This week I’ve taken my inspiration from the kilt wearing bagpipe player outside the supermarket this morning and have gone for a list of five Scottish authors. There have of course been many great authors born and bred in Scotland (I blame it on the bad weather forcing people to stay indoors) so it’s a bit of a challenge to limit it to just three but I’ve gone for some of my favourites. I should say, these are in no particular order as their books are so different it is impossible to compare them.
1. Ian Rankin
First on the list and arguably one of the most famous current Scottish authors Ian Rankin. It was my Dad who started me on Ian Rankin’s books as he was a big fan and at that point I was going through a bit of a crime phase (reading wise not mugging little old ladies).
He is probably best known for the Detective Rebus series which is set in his home town of Edinburgh (capital city of Scotland). It’s your standard grumpy, middle aged detective and his younger female partner who work in the homicide department investigating murders. Despite some of the clichéd characters they are enjoyable reads. There have been a couple of attempts to turn them into a TV series but in my opinion these were not particularly successful. I much prefer the books but then I usually do.
2. Christopher Brookmyre
Another mystery and thriller writer whose books have been turned into a TV series. The most well known of his books is Quite Ugly One Morning which was the first in the Jack Parlabane series and the one turned into a TV series starring James Nesbitt as the reporter who is dragged into a murder investigation. As well as the Jack Parlabane series, he has a couple of other series as well as quite a few standalone works.
What I love about his books are the fantastic titles, “Attack of the Unsinkable Rubber Ducks” springs to mind, as well as the generally incompetent villains who are often more of a danger to themselves than anyone else in the book. The other thing I really like is that they are for the most part set in west central Scotland which is where I live and work. Books feel so much more real when you can visualise a particular place.
Occasionally there is a bit too much social or political commentary for my tastes and they can be a bit blokey with big long sections on computer games, football or music but that can be forgiven as he is the author of one of my all time favourite books The Sacred Art of Stealing.
3. Jenny Colgan
Just to prove that it’s not all crime and murder in Scottish books I thought I’d better include Jenny Colgan chic lit author extraordinaire. Currently lives mostly in France but was born in Prestwick on the west coast of Scotland.
I’ve been reading Jenny’s books ever since I first picked up Looking for Andrew McCarthy many years ago. Her books are funny, quirky, occasionally sad and have an interesting mix of characters. Most of the latest ones have had some sort of food related theme (sweetshop of dreams, beachfront bakery, cupcake café etc) which is great because who doesn’t love reading about cakes and sweets. What makes them even better is that they tend to include a selection of recipes to try at home. I still use the cupcake recipe as it never fails despite how incompetent I am in the kitchen. (she also posts them on her blog which you can find here)
As a random fact, she recently wrote an episode of Doctor Who which is one of my favourite TV shows.
4. Stuart MacBride
…and it’s back to crime and murder. This time mostly in the Aberdeen area (north east of Scotland).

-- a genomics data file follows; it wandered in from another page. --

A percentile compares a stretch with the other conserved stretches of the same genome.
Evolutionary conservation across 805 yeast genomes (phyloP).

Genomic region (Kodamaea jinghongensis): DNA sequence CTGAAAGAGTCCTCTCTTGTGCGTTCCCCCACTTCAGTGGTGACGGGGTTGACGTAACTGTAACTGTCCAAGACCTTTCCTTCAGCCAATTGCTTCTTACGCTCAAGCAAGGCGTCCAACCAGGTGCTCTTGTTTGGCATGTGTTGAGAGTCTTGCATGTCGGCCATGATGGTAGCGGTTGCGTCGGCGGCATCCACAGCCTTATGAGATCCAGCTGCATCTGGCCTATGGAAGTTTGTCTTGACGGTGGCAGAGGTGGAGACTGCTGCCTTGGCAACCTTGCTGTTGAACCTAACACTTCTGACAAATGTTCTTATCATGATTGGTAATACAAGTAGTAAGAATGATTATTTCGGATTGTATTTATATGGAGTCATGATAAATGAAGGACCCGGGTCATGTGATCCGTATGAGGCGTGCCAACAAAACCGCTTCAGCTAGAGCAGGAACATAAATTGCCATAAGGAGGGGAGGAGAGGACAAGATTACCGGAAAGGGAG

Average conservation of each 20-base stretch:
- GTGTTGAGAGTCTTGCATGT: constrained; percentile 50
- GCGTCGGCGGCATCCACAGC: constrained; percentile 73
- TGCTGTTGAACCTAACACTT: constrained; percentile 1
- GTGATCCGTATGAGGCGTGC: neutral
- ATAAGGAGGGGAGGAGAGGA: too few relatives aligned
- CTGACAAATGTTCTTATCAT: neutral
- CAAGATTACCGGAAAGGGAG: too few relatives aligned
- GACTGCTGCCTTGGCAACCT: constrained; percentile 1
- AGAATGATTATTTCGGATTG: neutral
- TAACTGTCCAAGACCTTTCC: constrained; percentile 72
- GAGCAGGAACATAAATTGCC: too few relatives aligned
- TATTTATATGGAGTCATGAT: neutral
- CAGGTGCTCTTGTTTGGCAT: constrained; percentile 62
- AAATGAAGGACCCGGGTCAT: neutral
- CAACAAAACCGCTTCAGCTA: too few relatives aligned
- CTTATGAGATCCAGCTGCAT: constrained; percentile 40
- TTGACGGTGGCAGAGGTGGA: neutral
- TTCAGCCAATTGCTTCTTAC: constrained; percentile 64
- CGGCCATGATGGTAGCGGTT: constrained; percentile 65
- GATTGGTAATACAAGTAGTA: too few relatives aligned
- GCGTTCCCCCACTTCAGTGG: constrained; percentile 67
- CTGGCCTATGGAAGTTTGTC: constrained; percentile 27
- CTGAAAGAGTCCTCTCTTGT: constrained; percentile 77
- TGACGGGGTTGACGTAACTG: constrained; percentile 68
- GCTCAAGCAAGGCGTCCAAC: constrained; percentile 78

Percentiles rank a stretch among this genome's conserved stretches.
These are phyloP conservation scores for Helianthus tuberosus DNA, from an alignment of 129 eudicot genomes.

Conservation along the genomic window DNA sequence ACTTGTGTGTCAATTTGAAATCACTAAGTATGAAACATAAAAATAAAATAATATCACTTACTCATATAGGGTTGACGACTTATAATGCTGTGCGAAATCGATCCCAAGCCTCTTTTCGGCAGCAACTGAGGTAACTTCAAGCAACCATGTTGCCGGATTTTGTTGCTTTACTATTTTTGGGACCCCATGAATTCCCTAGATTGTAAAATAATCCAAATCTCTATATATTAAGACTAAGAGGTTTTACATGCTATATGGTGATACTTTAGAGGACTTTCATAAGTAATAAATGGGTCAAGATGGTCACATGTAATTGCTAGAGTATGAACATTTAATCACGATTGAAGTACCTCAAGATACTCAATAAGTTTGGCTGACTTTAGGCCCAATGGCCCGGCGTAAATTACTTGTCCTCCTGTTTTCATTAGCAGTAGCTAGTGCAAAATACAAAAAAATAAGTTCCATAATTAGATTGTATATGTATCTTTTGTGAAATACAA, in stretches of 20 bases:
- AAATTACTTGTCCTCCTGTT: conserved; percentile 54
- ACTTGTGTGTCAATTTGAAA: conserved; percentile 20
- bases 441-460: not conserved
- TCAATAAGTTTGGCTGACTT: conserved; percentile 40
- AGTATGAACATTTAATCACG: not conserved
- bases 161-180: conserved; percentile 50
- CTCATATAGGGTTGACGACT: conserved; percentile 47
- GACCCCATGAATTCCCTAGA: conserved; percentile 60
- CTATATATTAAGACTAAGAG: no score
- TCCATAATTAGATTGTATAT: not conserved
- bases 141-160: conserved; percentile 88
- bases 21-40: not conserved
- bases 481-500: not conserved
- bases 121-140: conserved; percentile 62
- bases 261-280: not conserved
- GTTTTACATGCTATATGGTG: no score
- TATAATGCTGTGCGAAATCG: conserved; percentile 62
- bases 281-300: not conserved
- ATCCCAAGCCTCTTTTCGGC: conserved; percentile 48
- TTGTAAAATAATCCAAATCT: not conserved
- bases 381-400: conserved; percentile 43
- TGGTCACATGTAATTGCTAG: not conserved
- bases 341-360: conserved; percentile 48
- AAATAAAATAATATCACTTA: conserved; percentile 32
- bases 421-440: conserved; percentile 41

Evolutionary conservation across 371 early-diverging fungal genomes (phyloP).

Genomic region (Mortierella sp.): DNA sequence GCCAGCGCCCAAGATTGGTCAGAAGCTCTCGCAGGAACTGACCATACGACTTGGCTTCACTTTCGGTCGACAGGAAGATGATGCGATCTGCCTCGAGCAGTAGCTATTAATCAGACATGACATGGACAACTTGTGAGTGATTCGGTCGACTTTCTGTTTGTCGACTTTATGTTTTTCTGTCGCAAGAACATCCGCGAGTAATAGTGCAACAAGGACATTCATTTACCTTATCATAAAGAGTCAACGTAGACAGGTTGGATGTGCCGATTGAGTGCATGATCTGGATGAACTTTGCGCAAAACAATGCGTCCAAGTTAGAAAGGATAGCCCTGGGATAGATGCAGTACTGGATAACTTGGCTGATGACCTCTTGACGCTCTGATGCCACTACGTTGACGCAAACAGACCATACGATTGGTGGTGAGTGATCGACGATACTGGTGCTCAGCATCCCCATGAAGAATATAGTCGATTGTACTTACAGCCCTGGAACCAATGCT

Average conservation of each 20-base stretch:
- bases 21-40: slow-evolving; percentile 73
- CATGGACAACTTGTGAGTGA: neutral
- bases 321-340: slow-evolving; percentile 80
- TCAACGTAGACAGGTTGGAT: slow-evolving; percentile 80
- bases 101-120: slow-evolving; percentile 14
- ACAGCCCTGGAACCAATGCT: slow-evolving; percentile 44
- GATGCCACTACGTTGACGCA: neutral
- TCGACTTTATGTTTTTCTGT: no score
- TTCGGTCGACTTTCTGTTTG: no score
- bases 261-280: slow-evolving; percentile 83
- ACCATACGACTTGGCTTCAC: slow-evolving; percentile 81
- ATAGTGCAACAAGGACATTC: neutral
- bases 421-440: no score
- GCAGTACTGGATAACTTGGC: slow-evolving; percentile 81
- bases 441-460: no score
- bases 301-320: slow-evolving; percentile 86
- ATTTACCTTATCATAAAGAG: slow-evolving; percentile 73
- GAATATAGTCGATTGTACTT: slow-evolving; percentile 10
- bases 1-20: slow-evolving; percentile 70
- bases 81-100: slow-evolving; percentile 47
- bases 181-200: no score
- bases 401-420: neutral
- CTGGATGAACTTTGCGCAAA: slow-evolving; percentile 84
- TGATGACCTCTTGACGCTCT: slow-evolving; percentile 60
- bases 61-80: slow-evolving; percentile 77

Stuart MacBride books tend to get compared with Ian Rankin but I actually kind of prefer them in some ways. His most famous series features police detective Logan McRae who seems to end up investigating an inordinate number of serial killers. What makes the stories so great is how real the characters feel. They avoid a lot (although not all) of the clichés such as the alcohol problem and the ex wife and all of the characters develop and change over the course of the series.
There is quite a bit of humour, mostly dark, a lot of bad language, usually some pretty gruesome deaths and some violence. Main character Logan is pretty likeable, doesn’t want to be a hero just wants to keep his head down and stay out of trouble, but the big draw for me is the cast of supporting dysfunctional characters who tend to make me laugh. I also love the constant commentary on the miserable weather. It is almost always raining which to be honest is pretty true to life in Scotland. The running joke here is that you know it’s summer because the rain’s warm.
5. Lewis Grassic Gibbon
I have to admit I’ve only read one Lewis Grassic Gibbon novel, Sunset Song, but it had such a big influence on me I had to include him in the list. He was born in Aberdeenshire in 1901 and passed away in 1935 but I think his books will remain classics forever.
Sunset Song is the first in the Scots Quair trilogy and was a set text when I was in secondary school meaning I was essentially forced to read it, or at least that’s how it felt at the time. At the start I absolutely hated it. It’s a very difficult book to read as the language includes a lot of words local to the area and the time which I had no idea of the meaning of. I spent probably the first quarter of the book flicking to the back pages where there were translations for some of the terms. It’s very difficult to get into a book when you have to keep looking words up.
However once I started to pick up the language I found I really loved it. It was one of the first books I had to really think about and which raised a lot of issues about the impact of the war. The characters were so real and the story captivating. It broke my heart in places.
Anyway, that’s my list for this week. What do you think? It’s got me thinking about how many crime writers there are in Scotland which is a bit of a worry but I promise it’s not all crime and death.